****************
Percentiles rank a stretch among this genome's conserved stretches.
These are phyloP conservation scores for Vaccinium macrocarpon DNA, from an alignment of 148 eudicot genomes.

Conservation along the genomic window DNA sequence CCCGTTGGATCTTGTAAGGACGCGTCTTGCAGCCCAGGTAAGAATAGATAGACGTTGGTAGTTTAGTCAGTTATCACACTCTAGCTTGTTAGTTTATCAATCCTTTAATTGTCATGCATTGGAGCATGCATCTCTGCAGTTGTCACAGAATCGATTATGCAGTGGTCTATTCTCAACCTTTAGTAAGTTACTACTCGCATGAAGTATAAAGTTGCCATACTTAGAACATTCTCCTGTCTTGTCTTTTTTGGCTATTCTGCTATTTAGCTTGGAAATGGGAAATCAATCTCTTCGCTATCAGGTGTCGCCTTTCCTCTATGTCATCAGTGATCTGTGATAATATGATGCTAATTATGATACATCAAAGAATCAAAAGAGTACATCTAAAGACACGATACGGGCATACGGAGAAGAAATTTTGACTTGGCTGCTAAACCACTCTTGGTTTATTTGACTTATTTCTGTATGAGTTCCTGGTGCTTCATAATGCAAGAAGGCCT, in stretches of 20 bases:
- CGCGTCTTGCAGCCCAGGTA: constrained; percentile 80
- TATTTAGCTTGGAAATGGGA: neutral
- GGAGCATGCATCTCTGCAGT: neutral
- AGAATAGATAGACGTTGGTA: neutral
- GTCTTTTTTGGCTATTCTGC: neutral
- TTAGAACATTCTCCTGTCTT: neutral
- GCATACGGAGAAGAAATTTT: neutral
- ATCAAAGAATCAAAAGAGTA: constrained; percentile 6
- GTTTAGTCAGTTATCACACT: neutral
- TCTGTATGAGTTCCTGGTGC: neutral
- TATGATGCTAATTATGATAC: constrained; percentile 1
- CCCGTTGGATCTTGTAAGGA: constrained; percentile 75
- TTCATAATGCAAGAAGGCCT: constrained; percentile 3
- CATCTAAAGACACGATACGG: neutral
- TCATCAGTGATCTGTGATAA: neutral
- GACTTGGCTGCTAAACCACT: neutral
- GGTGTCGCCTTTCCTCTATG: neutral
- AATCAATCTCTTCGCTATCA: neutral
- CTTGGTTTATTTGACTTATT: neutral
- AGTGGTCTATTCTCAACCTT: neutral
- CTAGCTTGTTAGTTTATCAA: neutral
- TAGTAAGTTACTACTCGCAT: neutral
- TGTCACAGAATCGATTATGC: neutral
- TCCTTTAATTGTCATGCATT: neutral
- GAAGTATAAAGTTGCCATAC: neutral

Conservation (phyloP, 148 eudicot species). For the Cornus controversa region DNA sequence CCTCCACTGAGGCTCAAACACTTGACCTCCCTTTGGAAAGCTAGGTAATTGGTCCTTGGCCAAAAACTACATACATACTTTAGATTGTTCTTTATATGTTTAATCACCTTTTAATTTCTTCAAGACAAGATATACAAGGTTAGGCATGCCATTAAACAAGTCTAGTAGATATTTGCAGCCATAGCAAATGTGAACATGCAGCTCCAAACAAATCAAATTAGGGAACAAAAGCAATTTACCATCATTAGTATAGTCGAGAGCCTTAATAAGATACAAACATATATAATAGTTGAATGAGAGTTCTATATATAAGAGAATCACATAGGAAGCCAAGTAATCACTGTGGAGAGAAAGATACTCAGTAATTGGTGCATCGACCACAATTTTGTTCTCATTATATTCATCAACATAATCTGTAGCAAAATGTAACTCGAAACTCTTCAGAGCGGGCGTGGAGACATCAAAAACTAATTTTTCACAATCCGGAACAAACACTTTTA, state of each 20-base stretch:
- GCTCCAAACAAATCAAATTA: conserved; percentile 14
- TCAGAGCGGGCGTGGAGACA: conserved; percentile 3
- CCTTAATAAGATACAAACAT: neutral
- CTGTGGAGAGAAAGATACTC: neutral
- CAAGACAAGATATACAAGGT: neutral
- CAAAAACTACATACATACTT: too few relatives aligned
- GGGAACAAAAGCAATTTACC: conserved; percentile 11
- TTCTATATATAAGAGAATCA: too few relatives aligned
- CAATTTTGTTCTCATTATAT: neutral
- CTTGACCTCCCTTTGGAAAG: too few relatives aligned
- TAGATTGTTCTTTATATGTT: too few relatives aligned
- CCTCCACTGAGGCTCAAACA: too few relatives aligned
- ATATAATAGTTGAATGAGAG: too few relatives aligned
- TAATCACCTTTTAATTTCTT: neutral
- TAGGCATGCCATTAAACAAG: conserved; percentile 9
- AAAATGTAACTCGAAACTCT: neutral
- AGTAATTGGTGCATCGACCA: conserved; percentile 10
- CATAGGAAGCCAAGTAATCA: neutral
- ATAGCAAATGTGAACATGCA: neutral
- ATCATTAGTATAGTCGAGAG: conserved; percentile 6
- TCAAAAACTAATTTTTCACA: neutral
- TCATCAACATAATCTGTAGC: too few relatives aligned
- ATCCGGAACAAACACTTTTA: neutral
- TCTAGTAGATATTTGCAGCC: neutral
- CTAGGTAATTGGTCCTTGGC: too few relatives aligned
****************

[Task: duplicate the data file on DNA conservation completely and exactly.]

Percentiles rank a stretch among this genome's conserved stretches.
These are phyloP conservation scores for Vaccinium macrocarpon DNA, from an alignment of 148 eudicot genomes.

Conservation along the genomic window DNA sequence CCCGTTGGATCTTGTAAGGACGCGTCTTGCAGCCCAGGTAAGAATAGATAGACGTTGGTAGTTTAGTCAGTTATCACACTCTAGCTTGTTAGTTTATCAATCCTTTAATTGTCATGCATTGGAGCATGCATCTCTGCAGTTGTCACAGAATCGATTATGCAGTGGTCTATTCTCAACCTTTAGTAAGTTACTACTCGCATGAAGTATAAAGTTGCCATACTTAGAACATTCTCCTGTCTTGTCTTTTTTGGCTATTCTGCTATTTAGCTTGGAAATGGGAAATCAATCTCTTCGCTATCAGGTGTCGCCTTTCCTCTATGTCATCAGTGATCTGTGATAATATGATGCTAATTATGATACATCAAAGAATCAAAAGAGTACATCTAAAGACACGATACGGGCATACGGAGAAGAAATTTTGACTTGGCTGCTAAACCACTCTTGGTTTATTTGACTTATTTCTGTATGAGTTCCTGGTGCTTCATAATGCAAGAAGGCCT, in stretches of 20 bases:
- CGCGTCTTGCAGCCCAGGTA: constrained; percentile 80
- TATTTAGCTTGGAAATGGGA: neutral
- GGAGCATGCATCTCTGCAGT: neutral
- AGAATAGATAGACGTTGGTA: neutral
- GTCTTTTTTGGCTATTCTGC: neutral
- TTAGAACATTCTCCTGTCTT: neutral
- GCATACGGAGAAGAAATTTT: neutral
- ATCAAAGAATCAAAAGAGTA: constrained; percentile 6
- GTTTAGTCAGTTATCACACT: neutral
- TCTGTATGAGTTCCTGGTGC: neutral
- TATGATGCTAATTATGATAC: constrained; percentile 1
- CCCGTTGGATCTTGTAAGGA: constrained; percentile 75
- TTCATAATGCAAGAAGGCCT: constrained; percentile 3
- CATCTAAAGACACGATACGG: neutral
- TCATCAGTGATCTGTGATAA: neutral
- GACTTGGCTGCTAAACCACT: neutral
- GGTGTCGCCTTTCCTCTATG: neutral
- AATCAATCTCTTCGCTATCA: neutral
- CTTGGTTTATTTGACTTATT: neutral
- AGTGGTCTATTCTCAACCTT: neutral
- CTAGCTTGTTAGTTTATCAA: neutral
- TAGTAAGTTACTACTCGCAT: neutral
- TGTCACAGAATCGATTATGC: neutral
- TCCTTTAATTGTCATGCATT: neutral
- GAAGTATAAAGTTGCCATAC: neutral

Conservation (phyloP, 148 eudicot species). For the Cornus controversa region DNA sequence CCTCCACTGAGGCTCAAACACTTGACCTCCCTTTGGAAAGCTAGGTAATTGGTCCTTGGCCAAAAACTACATACATACTTTAGATTGTTCTTTATATGTTTAATCACCTTTTAATTTCTTCAAGACAAGATATACAAGGTTAGGCATGCCATTAAACAAGTCTAGTAGATATTTGCAGCCATAGCAAATGTGAACATGCAGCTCCAAACAAATCAAATTAGGGAACAAAAGCAATTTACCATCATTAGTATAGTCGAGAGCCTTAATAAGATACAAACATATATAATAGTTGAATGAGAGTTCTATATATAAGAGAATCACATAGGAAGCCAAGTAATCACTGTGGAGAGAAAGATACTCAGTAATTGGTGCATCGACCACAATTTTGTTCTCATTATATTCATCAACATAATCTGTAGCAAAATGTAACTCGAAACTCTTCAGAGCGGGCGTGGAGACATCAAAAACTAATTTTTCACAATCCGGAACAAACACTTTTA, state of each 20-base stretch:
- GCTCCAAACAAATCAAATTA: conserved; percentile 14
- TCAGAGCGGGCGTGGAGACA: conserved; percentile 3
- CCTTAATAAGATACAAACAT: neutral
- CTGTGGAGAGAAAGATACTC: neutral
- CAAGACAAGATATACAAGGT: neutral
- CAAAAACTACATACATACTT: too few relatives aligned
- GGGAACAAAAGCAATTTACC: conserved; percentile 11
- TTCTATATATAAGAGAATCA: too few relatives aligned
- CAATTTTGTTCTCATTATAT: neutral
- CTTGACCTCCCTTTGGAAAG: too few relatives aligned
- TAGATTGTTCTTTATATGTT: too few relatives aligned
- CCTCCACTGAGGCTCAAACA: too few relatives aligned
- ATATAATAGTTGAATGAGAG: too few relatives aligned
- TAATCACCTTTTAATTTCTT: neutral
- TAGGCATGCCATTAAACAAG: conserved; percentile 9
- AAAATGTAACTCGAAACTCT: neutral
- AGTAATTGGTGCATCGACCA: conserved; percentile 10
- CATAGGAAGCCAAGTAATCA: neutral
- ATAGCAAATGTGAACATGCA: neutral
- ATCATTAGTATAGTCGAGAG: conserved; percentile 6
- TCAAAAACTAATTTTTCACA: neutral
- TCATCAACATAATCTGTAGC: too few relatives aligned
- ATCCGGAACAAACACTTTTA: neutral
- TCTAGTAGATATTTGCAGCC: neutral
- CTAGGTAATTGGTCCTTGGC: too few relatives aligned